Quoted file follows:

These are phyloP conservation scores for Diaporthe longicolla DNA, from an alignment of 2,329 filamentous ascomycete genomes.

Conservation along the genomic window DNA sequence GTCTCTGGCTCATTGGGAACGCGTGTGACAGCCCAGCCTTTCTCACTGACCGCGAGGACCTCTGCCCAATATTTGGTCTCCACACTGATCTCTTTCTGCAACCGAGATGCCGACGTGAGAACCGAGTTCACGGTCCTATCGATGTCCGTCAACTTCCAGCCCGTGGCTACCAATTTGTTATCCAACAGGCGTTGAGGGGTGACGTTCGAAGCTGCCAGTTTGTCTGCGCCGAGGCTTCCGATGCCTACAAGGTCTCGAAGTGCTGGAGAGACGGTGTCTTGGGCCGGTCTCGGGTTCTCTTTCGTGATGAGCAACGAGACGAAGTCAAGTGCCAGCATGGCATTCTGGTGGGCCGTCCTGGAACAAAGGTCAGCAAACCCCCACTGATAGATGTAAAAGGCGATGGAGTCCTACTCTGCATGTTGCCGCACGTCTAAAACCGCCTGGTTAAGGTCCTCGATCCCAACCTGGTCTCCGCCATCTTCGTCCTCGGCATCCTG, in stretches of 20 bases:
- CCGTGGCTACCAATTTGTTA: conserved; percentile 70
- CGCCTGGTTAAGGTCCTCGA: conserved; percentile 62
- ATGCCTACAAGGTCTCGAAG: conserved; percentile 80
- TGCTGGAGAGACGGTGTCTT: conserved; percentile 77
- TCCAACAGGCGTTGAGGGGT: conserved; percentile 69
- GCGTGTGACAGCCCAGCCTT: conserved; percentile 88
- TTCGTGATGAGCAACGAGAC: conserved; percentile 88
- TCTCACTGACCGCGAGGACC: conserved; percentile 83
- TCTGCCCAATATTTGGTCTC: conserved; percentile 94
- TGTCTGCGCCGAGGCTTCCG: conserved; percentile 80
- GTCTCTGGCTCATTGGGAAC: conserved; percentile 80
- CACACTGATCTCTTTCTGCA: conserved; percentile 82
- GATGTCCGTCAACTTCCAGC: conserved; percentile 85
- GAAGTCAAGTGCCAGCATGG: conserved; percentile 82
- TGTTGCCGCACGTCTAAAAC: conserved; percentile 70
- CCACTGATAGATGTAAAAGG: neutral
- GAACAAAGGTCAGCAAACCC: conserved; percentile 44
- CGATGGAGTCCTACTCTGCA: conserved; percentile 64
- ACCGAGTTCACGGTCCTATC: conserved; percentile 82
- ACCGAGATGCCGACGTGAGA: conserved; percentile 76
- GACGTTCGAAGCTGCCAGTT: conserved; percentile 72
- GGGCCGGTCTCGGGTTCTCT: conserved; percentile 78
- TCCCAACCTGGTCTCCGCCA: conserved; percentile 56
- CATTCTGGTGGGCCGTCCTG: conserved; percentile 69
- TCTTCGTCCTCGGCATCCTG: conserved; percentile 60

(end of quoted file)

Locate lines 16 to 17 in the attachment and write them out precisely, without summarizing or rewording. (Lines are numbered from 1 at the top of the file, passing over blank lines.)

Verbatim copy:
- GAAGTCAAGTGCCAGCATGG: conserved; percentile 82
- TGTTGCCGCACGTCTAAAAC: conserved; percentile 70